The company that runs the Luas in Dublin is being called on to introduce longer trams and more frequent services.
It comes after a tram broke down on the Green Line for a second day running on Wednesday, which led to major delays.
Fine Gael Senator Neale Richmond said users experienced "lengthy delays" trying to get on trams, and were left standing on platforms.
He said: "It seems now that lengthy delays have simply become the norm for Luas commuters as trams are increasingly overcrowded and frequency is becoming ever more sporadic.
"Understandably vexed commuters once again inundated my office all day yesterday and again this morning with complaints following yet more terrible service.
"We are encouraging people not to use cars yet many who would ordinarily use the Luas Green Line are forced to taxis to avoid being late for work or walk.
"In the mornings this week alone, delays saw some commuters waiting up to 30 minutes for a tram on the Green Line section between the Bride's Glen and Sandyford stops.
"This morning a broken down tram at Stillorgan saw passengers stuck on a packed tram for over 20 minutes with no lights or information.
"At the same time, more customers trying to travel to the city centre complained of having to wait for up to an hour at platforms on both sides of Dublin."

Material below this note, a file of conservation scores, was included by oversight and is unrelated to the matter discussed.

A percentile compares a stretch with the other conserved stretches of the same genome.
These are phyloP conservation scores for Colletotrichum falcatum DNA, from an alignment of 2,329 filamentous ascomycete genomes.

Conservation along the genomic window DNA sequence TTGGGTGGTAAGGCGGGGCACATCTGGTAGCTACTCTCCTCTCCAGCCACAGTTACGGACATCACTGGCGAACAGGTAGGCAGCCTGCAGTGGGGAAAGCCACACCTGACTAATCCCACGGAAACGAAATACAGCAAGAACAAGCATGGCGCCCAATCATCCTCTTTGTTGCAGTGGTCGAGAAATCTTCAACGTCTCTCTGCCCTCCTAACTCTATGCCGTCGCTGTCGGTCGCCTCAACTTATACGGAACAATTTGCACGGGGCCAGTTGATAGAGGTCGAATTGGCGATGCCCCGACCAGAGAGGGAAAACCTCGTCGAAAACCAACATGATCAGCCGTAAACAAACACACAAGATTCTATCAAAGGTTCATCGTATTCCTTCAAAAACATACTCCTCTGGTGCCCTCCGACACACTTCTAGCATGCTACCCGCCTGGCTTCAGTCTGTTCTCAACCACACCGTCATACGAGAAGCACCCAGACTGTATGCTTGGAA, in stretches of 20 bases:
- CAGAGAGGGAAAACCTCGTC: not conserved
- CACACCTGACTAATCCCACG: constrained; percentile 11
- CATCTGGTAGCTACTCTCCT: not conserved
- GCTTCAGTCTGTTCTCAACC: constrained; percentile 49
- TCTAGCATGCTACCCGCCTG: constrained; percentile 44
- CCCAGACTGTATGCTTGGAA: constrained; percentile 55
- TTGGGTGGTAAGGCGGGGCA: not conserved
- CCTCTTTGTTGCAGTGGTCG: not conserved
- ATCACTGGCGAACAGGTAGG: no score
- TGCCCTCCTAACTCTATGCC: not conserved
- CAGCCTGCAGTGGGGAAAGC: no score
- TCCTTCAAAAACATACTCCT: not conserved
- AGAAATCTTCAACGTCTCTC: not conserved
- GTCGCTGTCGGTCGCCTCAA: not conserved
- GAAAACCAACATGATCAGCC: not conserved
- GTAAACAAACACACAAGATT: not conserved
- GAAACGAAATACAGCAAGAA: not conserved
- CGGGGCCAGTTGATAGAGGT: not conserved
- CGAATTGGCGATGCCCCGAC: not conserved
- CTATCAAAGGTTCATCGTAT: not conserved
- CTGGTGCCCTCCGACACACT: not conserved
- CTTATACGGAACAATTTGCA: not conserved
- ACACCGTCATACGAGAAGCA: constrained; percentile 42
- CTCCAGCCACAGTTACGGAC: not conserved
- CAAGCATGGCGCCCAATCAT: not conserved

While he said on Tuesday evening, commuters found themselves "dumped out" at stops like Harcourt, Beechwood and Milltown "being told to walk the line as far as Balally as yet another tram had broken down".
Transdev before Oireachtas Committee
The Green Party has also said more needs to be done.
It said despite a 10% increase in passenger numbers in 2017, tram numbers only increased by seven.
The Green Party said the Government must act to restore the reliability of the service "following another day of delays and overcrowding for commuters on the Green Line."
The party's deputy leader, Catherine Martin, said: "People are absolutely fed up with this situation, and the Government must intervene to restore the reliability of the Luas on the Green Line.
"We cannot have a situation where a rainy day grinds the whole city to a halt.
"We're calling on the Minister for Transport, Shane Ross, to pull together the local authorities, the National Transport Authority, Trandev, and whoever else necessary, and find a solution to this problem."
Ms Martin said the Oireachtas Transport Committee has agreed to have Transdev in to explain the delays.
"If Minister Ross doesn't actively engage with the issue in the coming days, perhaps he and the other stakeholders can also be brought before the committee", she added.
The Luas saw 37.6 million passenger journeys in 2017, according to the National Transport Authority (NTA).
The launch of Luas Cross City will add an estimated 10 million journeys per year on its network.